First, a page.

Between mythology and reality: how much violence!
It’s Tuesday. It's Dussehra. A sweet festival celebrating the victory of the god Ram over the Demon Ravan, who had kidnapped Ram’s wife, Sita. Our society had organized a small commemoration for the occasion. We arrived during the battle of Hanuman, the monkey God, painted in red, terrifying, as much as his comrades or enemies with giant moustaches, all of them fighting. I took baby Samurai close to the stage (the only place where there was a little room to sit) but with these monstrous costumes and super loud music, he got scared and I couldn’t blame him. What an explosion of violence!
Then we moved away from the speakers and their noise pollution and patiently waited for the ‘highlight’ of the show: they were to set fire to a giant demon (at least five meters high), and to his brother and son! We sat on the grass, the ground was a quite sloppy. I was holding Baby Samurai tight in my arms. The demons were on our right, a few metres away, behind a safety rope. I was looking at the crowd on my left, quite absorbed in studying all these people who never get out of their luxurious villas. And then, all of a sudden, a massive explosion. I turn my head and see this giant statue on fire, burning debris flying everywhere, people running, and, to add to the confusion, bombs continue to explode. I panicked. Completely. I grabbed my little one and tried to get up. Failing to do so, I fell, and started to get out of there crawling. When I finally spotted my favourite Indian! I yelled at him to take the baby, used his help to get up, took my son back, and while sobbing of terror, I run for our lives!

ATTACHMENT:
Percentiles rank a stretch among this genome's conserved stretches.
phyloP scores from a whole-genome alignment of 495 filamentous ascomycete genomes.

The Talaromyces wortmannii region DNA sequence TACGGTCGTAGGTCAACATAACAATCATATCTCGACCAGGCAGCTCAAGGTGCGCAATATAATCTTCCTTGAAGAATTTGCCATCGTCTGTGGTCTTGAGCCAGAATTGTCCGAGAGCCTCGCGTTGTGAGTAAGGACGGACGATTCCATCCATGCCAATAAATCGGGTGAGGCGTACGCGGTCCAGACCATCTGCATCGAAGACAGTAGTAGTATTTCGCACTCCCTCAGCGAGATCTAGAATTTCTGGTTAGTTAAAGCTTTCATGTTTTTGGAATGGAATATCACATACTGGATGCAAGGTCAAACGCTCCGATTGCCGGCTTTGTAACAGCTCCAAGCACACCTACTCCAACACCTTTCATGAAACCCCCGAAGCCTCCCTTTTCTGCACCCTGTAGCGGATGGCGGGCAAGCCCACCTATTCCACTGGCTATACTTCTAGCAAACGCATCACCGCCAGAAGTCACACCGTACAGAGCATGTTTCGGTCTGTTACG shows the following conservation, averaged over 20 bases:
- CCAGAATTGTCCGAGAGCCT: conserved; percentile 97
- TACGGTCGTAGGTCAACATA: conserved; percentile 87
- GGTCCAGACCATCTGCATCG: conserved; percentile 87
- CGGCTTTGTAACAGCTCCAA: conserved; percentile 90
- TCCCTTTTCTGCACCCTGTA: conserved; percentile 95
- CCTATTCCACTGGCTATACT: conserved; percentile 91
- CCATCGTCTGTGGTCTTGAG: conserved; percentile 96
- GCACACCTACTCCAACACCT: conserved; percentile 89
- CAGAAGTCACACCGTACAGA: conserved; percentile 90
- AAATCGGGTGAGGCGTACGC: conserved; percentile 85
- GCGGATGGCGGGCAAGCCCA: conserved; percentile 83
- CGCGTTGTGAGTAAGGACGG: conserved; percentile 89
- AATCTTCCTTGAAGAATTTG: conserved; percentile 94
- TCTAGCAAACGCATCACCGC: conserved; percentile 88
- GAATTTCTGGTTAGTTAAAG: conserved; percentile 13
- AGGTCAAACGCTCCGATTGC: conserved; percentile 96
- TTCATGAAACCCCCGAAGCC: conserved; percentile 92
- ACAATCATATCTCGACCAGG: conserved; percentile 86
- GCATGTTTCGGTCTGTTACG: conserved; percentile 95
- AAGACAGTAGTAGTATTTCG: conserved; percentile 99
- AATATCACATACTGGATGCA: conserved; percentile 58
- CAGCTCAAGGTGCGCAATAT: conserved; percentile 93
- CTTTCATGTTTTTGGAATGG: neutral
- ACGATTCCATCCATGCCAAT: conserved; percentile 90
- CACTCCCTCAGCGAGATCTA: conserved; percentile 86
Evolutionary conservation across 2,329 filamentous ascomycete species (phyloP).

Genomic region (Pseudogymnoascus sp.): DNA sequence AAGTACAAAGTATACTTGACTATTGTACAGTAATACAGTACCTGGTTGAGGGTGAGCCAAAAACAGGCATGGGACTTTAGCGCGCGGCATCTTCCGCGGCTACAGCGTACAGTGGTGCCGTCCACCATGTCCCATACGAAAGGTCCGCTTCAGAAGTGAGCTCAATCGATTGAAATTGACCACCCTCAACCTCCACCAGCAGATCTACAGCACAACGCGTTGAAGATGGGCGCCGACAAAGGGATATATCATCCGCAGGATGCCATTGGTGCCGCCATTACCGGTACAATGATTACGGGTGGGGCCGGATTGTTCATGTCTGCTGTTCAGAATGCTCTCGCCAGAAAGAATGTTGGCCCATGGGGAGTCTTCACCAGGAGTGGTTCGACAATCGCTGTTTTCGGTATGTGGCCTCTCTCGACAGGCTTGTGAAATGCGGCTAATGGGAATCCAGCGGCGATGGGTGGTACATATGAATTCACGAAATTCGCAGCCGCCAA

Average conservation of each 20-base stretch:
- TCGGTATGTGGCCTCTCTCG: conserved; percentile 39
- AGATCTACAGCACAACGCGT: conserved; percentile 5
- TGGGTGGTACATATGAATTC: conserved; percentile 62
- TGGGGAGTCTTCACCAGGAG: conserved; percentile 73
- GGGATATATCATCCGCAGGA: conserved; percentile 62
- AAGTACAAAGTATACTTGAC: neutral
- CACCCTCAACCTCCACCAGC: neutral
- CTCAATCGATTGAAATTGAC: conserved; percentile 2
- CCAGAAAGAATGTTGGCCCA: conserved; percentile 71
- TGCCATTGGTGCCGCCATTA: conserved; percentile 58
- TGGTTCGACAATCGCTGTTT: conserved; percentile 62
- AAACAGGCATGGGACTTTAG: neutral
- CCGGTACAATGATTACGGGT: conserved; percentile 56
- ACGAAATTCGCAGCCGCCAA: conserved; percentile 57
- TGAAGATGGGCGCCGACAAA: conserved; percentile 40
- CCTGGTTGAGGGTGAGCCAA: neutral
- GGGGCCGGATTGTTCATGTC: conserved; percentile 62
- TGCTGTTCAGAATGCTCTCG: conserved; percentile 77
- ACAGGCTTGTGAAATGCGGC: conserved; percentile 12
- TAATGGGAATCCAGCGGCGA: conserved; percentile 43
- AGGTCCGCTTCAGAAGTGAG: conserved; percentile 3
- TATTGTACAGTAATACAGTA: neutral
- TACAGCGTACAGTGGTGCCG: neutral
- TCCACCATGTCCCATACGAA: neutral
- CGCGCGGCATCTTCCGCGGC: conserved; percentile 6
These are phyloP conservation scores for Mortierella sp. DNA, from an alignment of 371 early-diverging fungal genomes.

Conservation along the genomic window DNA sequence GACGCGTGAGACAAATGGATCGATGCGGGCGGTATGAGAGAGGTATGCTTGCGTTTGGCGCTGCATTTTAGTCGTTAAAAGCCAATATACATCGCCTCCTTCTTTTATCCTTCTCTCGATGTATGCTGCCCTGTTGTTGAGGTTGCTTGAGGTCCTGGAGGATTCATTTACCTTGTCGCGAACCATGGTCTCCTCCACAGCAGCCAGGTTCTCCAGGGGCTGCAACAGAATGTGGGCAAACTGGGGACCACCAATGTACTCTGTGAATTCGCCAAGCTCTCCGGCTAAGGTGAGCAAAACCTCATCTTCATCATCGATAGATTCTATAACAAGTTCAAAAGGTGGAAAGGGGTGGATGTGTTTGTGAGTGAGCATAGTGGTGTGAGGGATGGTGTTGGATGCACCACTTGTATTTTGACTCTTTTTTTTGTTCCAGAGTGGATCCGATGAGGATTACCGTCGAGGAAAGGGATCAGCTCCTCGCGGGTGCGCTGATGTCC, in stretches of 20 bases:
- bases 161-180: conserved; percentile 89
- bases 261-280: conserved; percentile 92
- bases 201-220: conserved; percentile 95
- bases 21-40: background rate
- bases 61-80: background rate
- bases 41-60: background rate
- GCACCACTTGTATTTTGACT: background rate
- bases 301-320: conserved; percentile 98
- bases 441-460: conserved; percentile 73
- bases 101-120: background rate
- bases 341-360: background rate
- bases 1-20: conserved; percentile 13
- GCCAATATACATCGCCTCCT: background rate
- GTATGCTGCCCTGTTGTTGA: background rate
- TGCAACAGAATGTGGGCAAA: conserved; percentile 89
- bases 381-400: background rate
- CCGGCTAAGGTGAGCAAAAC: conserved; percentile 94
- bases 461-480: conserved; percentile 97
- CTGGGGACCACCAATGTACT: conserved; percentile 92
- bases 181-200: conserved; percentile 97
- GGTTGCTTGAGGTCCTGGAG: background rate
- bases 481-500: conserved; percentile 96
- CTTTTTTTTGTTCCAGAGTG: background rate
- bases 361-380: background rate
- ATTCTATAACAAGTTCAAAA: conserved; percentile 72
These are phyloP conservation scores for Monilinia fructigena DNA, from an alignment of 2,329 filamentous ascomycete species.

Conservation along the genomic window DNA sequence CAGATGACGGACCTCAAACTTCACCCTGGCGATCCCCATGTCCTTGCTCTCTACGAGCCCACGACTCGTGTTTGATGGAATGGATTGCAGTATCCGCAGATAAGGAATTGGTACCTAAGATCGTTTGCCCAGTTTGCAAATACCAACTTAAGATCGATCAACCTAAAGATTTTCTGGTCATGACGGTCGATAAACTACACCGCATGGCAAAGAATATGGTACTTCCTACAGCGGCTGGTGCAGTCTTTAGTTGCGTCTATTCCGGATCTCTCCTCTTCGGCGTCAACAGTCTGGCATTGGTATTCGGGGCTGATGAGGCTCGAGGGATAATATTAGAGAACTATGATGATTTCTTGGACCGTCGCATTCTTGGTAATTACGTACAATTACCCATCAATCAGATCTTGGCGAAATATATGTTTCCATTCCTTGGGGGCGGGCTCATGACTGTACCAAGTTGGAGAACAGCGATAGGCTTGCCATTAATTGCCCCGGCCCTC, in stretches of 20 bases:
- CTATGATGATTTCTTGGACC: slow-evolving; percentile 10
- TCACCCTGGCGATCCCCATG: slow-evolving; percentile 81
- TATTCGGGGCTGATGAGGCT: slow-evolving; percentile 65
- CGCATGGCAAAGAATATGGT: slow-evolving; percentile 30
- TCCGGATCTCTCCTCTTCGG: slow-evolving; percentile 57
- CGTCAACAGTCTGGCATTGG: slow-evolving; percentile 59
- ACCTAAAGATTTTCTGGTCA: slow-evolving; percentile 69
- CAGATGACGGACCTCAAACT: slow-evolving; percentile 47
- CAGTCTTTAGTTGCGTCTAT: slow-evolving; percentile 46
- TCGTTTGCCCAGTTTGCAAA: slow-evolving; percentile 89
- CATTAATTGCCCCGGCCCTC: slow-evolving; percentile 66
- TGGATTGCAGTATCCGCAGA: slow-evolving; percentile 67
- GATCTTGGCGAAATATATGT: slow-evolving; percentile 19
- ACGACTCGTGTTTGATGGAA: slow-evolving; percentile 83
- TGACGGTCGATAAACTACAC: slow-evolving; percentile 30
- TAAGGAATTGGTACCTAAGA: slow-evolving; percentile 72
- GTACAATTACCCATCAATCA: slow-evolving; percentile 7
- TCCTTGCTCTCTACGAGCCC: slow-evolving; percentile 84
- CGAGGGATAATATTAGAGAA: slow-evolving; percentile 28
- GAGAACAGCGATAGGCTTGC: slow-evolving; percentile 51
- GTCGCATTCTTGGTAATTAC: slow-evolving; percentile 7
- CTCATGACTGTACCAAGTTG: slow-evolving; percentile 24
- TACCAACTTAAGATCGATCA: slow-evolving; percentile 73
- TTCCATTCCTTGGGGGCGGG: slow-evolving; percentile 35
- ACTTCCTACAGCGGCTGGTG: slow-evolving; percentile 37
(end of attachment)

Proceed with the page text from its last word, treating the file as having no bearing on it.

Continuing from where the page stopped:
Once we reached a safe place, the last demon was going in flames and crackers and it was still so loud, I had to block the ears of Baby Samurai. And this circus was finally over. It is only the presence of the nanny (one can not be weak in front of the staff, right, Madam) that kept me from screaming and crying my distress. Half an hour later I finally stopped shaking, took a look at my injured knee and started to relax.
8 years ago, during my first Diwali in Mumbai, a jerk had exploded me a firecracker thirty centimetres from me, leaving me almost deaf in one ear, and so vaccinating me against Diwali in a big city. Since then, I have always made sure I would be in a remote area of India during that time of the year. And now it is going to be the same during Dussehra!
The scene shot by my neighbors (not busy fleeing it):